Malaysia climbs out of Tier 2 watch list in US human trafficking chart

Source: The Malay Mail Online

Malaysia joins Muslim-majority neighbours Indonesia and Brunei, which were similarly ranked as the worst freedom of thought offenders in the Southeast Asian region. — AFP pic

Malaysia has climbed out of the Tier 2 watch list in the United States annual Trafficking in Persons (TIP) report released last night. — AFP pic

KUALA LUMPUR, June 28 ― Malaysia has slightly upgraded its position in the United States annual Trafficking in Persons (TIP) report released last night, climbing out of the Tier 2 Watch List.

Despite that, the Southeast Asian country still remains in the Tier 2 for the third year in a row since it was promoted from the bottom tier in 2015.

“The Government of Malaysia does not fully meet the minimum standards for the elimination of trafficking; however, it is making significant efforts to do so.

“The government demonstrated increasing efforts compared to the previous reporting period; therefore, Malaysia was upgraded to Tier 2,” said the report.

Malaysia was upgraded from the bottom tier, Tier 3, to the Tier 2 Watch List in 2015’s TIP report, but the decision was criticised as an ostensible move to allow Malaysia to sign the Trans-Pacific Partnership Agreement with the US, as the latter imposes an automatic non-aid and non-trade sanction on countries at the bottom tier. Read more

Unequal treatment for non-Muslims, minorities, says US report

Source: FMT News

The annual religious freedom report notes the ways in which dissent is handled by Malaysian authorities and the restrictions on religious freedom, while offering suggestions on how the US government should handle this. Pic from FMT News.

KUALA LUMPUR: Malaysia is prioritising the Malay Muslim identity, often to the disadvantage of religious and ethnic minorities, says the United States Commission on International Religious Freedom (USCIRF) 2017 report.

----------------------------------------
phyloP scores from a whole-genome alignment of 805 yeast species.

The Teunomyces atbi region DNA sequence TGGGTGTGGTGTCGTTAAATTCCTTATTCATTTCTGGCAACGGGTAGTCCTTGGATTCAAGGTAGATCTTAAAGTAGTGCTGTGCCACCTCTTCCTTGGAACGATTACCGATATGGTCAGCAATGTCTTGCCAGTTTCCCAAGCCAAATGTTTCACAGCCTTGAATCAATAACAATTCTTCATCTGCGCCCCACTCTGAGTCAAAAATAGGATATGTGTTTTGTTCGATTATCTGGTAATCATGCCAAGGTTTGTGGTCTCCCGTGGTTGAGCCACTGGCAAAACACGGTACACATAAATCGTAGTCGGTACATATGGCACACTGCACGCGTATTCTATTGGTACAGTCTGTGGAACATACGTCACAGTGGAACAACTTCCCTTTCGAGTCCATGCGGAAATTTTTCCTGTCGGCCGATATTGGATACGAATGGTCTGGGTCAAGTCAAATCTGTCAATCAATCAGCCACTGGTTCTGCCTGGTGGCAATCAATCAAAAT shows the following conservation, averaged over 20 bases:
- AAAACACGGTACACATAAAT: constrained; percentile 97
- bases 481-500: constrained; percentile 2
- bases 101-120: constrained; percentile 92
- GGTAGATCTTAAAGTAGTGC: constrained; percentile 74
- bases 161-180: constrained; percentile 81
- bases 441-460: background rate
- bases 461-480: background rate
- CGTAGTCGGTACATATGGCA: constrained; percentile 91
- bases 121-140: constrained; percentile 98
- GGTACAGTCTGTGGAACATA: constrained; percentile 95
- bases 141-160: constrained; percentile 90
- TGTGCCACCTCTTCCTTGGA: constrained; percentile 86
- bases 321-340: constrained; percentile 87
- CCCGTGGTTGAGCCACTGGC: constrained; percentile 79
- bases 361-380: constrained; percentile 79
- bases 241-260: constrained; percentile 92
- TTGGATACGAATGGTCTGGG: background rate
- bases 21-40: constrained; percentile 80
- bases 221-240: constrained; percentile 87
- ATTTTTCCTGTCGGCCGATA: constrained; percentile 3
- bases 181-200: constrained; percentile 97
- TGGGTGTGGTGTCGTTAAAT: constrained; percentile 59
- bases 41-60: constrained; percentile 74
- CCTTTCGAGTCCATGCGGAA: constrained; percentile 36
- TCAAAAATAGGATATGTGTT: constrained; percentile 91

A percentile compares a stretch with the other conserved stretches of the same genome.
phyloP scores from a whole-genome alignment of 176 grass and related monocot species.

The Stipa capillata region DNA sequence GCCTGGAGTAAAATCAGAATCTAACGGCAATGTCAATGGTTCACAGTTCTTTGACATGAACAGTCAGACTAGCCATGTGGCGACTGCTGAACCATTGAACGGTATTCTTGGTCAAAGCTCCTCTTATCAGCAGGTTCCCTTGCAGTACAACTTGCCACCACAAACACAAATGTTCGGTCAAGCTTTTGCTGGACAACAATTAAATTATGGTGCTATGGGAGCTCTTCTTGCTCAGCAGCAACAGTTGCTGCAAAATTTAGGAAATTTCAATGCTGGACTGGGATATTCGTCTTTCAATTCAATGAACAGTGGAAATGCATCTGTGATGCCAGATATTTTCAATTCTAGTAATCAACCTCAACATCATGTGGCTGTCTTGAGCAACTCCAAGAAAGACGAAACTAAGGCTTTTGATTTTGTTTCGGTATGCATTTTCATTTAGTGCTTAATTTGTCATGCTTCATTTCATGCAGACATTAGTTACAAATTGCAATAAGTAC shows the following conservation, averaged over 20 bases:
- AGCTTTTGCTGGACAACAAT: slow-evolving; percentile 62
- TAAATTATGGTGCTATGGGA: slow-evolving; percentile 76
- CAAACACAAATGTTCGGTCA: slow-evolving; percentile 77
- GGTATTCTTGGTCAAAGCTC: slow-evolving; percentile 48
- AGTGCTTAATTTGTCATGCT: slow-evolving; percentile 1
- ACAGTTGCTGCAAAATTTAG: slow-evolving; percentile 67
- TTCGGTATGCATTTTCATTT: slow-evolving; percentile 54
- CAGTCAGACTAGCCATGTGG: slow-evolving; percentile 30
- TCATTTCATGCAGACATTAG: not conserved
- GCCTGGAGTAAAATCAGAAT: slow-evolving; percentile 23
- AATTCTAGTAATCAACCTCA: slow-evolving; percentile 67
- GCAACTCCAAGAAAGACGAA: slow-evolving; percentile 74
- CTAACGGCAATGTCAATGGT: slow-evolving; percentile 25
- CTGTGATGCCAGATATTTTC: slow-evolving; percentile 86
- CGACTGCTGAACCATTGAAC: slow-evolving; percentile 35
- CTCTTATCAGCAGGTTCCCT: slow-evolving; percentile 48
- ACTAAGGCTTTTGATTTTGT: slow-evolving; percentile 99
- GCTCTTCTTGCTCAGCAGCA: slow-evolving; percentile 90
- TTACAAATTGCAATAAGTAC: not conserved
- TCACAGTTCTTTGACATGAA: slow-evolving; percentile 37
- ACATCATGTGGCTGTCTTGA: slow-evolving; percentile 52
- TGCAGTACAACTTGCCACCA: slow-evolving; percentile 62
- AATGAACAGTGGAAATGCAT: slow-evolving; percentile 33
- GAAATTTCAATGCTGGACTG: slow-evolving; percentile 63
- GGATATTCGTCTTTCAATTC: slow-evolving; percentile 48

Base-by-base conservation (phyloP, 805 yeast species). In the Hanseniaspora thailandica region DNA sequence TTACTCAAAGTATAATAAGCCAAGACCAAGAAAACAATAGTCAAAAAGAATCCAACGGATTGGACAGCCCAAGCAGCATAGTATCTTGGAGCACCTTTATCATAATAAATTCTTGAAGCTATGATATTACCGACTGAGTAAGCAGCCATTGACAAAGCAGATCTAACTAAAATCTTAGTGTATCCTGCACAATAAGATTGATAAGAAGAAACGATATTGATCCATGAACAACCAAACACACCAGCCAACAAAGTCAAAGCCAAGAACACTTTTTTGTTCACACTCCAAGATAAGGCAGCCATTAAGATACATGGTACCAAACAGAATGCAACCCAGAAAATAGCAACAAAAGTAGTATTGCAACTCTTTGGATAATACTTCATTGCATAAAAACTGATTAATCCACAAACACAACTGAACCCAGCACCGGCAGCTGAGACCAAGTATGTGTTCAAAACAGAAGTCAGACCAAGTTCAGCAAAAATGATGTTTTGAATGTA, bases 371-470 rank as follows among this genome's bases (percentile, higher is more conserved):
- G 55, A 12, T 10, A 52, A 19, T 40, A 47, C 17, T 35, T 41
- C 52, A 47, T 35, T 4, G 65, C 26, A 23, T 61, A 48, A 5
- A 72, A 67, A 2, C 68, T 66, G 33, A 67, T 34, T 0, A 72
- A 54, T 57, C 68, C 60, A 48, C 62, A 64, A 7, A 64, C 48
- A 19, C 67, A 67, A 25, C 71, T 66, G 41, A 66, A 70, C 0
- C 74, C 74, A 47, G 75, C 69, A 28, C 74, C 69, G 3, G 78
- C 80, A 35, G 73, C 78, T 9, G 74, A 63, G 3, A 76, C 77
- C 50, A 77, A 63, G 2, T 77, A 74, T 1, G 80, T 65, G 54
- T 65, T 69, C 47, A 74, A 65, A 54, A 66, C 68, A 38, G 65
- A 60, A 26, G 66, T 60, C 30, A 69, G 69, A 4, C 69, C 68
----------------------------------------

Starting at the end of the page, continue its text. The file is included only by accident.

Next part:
Certain systems in place and trends in the country have tended to erode the notion of a secular state and the constitution as the supreme law in Malaysia, it says.

“The Malaysian government actively restricts freedom of expression and punishes those who criticise it, including online,” it says, adding that due to these and other restrictions and unfair actions, the USCIRF has again placed Malaysia on its Tier 2, where it has been since 2014. Read more

Study: In Malaysia, religious controls tighter than in Saudi Arabia, Brunei

Source: The Malay Mail Online

Malaysia was placed in the 'high' group on the Social Hostilities Index, which measures acts of religious hostility by private individuals, organisations or groups in society. — Picture by Yusof Mat Isa for the MMO.

Malaysia was placed in the ‘high’ group on the Social Hostilities Index, which measures acts of religious hostility by private individuals, organisations or groups in society. — Picture by Yusof Mat Isa for the MMO.

KUALA LUMPUR, April 14 — Malaysia continues to strictly control religious practices, with an annual study grouping it together with other Muslim-majority countries practising “very high” restrictions, such as Saudi Arabia, Brunei, and Turkey.

The study, published on Tuesday by US-based think tank Pew Research Centre, found that Malaysia’s religious controls worsened in 2015, scoring 8.0 out of 10 points on the Government Restriction Index (GRI) compared to 7.0 the previous year.